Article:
Wireless Joins Hospital's VoIP Mix

Rollout slows when backup plan shifts.

When Erlanger Health System began deploying VoIP technology in 2002, it wanted to simplify and lower the cost of moving phones when employees changed locations.

Since then, however, the 28-hospital system, based in Chattanooga, Tenn., has added wireless VoIP phones so caregivers can communicate when mobile. It's also testing multimedia IP applications to improve scheduling efficiency and eventually allow physicians to conduct patient consultations via videoconference, says John Haltom, Erlanger's network director.

IP PBXs, unlike their proprietary circuit-switched counterparts, convert phone numbers to IP addresses. IP addresses can be assigned automatically by Dynamic Host Configuration Protocol servers when phones come online and even when users "log in" to remote phones on the VoIP network.

Moving IP phones requires little more than unplugging them from the back of a PC or Ethernet switch port and plugging them in elsewhere.

"We figured initial savings were about $40 per phone deployed, based on converging the cabling infrastructures for the computing and phone systems," says Haltom. "But those savings are not nearly as significant as when users move a second and third time."

In the circuit-switched world, moving entails PBX line-card changes, programming and technician time for changing cabling cross-connects, he explains. The whole process can take several days.

Designing for Reliability

Erlanger is moving its IP phone population to Nortel Networks' Communication Server 1000E IP PBX over five years. The facility selected the Nortel system for its reliability.

The two other vendor contenders at the time of selection -- Avaya (Erlanger's incumbent supplier) and Cisco Systems -- both based their IP PBXs on Windows servers.

"We couldn't see banking telephony on Windows," Haltom says. "We couldn't control viruses on our [Windows-based] PCs," which made the system unsuitable for Haltom's goal of 99.999%, or "five 9s," uptime.

Windows for telephony "is a religious and cultural issue," observes Areg Gharakhanian, a vice president at Vanguard Communications Corp., a call center and IP telephony consultancy in Morris Plains, N.J.

"Windows has a reputation for being less reliable than Linux or Unix, but the Windows-based IP PBXs have fail-over mechanisms. The biggest issue has to do with software patches," Gharakhanian says. "The more Windows servers you have for fail-over, the more patching you have to do."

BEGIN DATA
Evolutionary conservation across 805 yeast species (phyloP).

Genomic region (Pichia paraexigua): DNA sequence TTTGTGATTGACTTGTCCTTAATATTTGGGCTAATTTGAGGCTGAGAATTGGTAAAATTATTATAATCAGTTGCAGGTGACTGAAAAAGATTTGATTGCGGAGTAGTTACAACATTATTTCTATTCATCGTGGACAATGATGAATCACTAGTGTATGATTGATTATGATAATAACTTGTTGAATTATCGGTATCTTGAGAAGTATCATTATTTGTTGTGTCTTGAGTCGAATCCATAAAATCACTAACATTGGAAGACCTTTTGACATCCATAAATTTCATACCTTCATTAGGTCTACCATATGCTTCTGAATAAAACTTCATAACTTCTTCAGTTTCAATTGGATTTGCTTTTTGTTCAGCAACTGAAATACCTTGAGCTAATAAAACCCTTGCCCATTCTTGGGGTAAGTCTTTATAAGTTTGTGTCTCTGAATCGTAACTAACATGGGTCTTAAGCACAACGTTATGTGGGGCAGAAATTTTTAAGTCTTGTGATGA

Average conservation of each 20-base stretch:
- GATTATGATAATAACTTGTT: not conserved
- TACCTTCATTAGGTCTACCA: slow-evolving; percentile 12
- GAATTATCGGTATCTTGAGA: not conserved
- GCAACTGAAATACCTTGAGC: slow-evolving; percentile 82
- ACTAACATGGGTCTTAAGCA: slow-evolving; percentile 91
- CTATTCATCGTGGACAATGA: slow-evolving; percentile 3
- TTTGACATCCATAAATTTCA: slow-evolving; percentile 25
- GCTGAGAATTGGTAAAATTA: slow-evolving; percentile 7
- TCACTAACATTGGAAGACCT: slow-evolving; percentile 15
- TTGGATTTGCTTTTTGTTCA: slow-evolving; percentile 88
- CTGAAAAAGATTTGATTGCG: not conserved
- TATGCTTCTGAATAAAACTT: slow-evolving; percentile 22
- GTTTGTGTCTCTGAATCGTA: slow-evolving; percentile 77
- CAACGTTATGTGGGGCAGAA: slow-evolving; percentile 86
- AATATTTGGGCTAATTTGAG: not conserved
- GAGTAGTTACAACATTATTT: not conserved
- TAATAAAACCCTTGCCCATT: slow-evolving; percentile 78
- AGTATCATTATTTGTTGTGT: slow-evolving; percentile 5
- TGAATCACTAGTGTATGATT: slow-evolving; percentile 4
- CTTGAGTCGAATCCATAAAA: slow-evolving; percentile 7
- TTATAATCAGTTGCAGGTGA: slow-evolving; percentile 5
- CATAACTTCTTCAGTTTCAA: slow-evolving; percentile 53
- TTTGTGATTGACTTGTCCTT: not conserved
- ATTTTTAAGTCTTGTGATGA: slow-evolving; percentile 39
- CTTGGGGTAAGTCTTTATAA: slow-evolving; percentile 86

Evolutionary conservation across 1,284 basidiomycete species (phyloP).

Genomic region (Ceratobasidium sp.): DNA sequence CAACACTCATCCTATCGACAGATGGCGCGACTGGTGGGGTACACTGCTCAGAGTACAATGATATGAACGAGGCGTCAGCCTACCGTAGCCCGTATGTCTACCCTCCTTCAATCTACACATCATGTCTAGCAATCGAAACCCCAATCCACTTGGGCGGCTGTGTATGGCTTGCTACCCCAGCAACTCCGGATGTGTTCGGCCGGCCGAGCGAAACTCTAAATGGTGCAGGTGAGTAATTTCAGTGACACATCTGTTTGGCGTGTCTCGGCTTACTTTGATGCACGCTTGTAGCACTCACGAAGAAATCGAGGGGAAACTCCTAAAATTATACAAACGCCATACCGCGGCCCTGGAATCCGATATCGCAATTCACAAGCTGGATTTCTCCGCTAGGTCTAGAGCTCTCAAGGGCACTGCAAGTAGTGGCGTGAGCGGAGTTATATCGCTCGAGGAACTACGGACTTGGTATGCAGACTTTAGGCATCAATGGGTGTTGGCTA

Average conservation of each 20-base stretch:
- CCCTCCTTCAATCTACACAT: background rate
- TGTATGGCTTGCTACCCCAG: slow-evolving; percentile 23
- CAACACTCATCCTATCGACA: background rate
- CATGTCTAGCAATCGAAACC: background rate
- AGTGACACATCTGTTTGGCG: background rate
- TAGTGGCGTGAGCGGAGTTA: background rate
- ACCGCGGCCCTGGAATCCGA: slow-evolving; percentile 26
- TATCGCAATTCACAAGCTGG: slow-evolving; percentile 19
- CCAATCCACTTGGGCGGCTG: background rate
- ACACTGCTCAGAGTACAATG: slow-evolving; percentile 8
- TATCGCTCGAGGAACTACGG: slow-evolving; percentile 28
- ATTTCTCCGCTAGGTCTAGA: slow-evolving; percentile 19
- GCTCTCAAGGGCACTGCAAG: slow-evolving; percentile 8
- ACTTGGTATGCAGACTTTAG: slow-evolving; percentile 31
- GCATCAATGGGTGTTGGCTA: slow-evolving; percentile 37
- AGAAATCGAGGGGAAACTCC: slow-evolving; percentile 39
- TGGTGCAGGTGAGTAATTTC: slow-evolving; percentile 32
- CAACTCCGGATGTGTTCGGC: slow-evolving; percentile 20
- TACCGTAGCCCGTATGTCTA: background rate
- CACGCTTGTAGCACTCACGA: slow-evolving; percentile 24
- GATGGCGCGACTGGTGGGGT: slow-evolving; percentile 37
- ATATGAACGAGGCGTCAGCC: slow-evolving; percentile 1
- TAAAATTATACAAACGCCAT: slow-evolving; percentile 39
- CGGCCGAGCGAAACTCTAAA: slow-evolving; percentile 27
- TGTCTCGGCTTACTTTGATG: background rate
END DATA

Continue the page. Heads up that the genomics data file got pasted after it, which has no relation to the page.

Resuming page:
Erlanger's VoIP project slowed when wireless phones entered the picture. Adding Nortel wireless gear shifted the redundancy and power requirements from the centralized data center to distributed wiring closets. Here, wireless LAN switches connect to ceiling-mounted radio access points. The access points bridge traffic from mobile VoIP phones to the wireless switches, which connect to the corporate network and IP PBX.

Erlanger wanted a common power-management and redundancy scheme for managing the entire distributed VoIP system, including the wireless access points and wired IP phones.

"Adding wireless required us to take a big step backwards and look at pushing redundancy, power and air conditioning -- taken for granted in the computer room -- out to the wiring closets," says Haltom. "This is a massive infrastructure effort for mission-critical services. Anyone who doesn't look at it this way is making a big mistake." Erlanger needed its vendor to evolve to meet this requirement, says Haltom. Nortel offered 24-port power-over-Ethernet hubs for the wiring closet, but at the time they didn't support dual power feeds, he says. "If the power supply died, 24 users fell off the face of the earth. That wasn't a five-9s environment," Haltom says.

Then the Nortel Passport 8300 Ethernet Switch arrived with fully redundant power-over-Ethernet components for powering wired IP phones and wireless access points. The hospital system could then implement full redundancy in the wiring closet.

Hybrid Network for E-911

A hybrid VoIP/time division multiplexing (TDM) architecture has two IP PBXs and eight TDM phone switches. For emergency 911 services on the wired network, Haltom says, all PBXs collapse back to the TDM architecture. The TDM PBXs hook to the public-safety answering point in the municipality that's geographically closest.

Wireless emergency calling is less straightforward. Nortel buys equipment from other manufacturers and customizes its WLAN switches, access points and IP handsets. While the wireless switch software can triangulate a phone call to a handset within a few meters of an access point, no integration has yet been done to communicate that location information to the Nortel IP PBX. The IP PBX, in turn, would pass it along to a public-safety answering point, Haltom explains.

At press time, Erlanger was finishing an 18-month beta test with the Nortel Multimedia Communication Server 5100, which enables presence-management-based functions for about 500 users.

Presence management applications converge VoIP, data, video, instant messaging and location tracking across wired and wireless networks to display users' whereabouts and status. Users click on another user's entry to set up instant messaging, a mobile call, VoIP call or videoconference session.

Eventually, Haltom would like to combine the Multimedia Communication Server 5100 with a computer on a portable audio/video cart. Doctors, who have trouble finding time to see all the patients on their rosters, could consult from home or other locations via videoconference, he says.

Wexler is a freelance writer in California's Silicon Valley. Contact her at joanie@jwexler.com.

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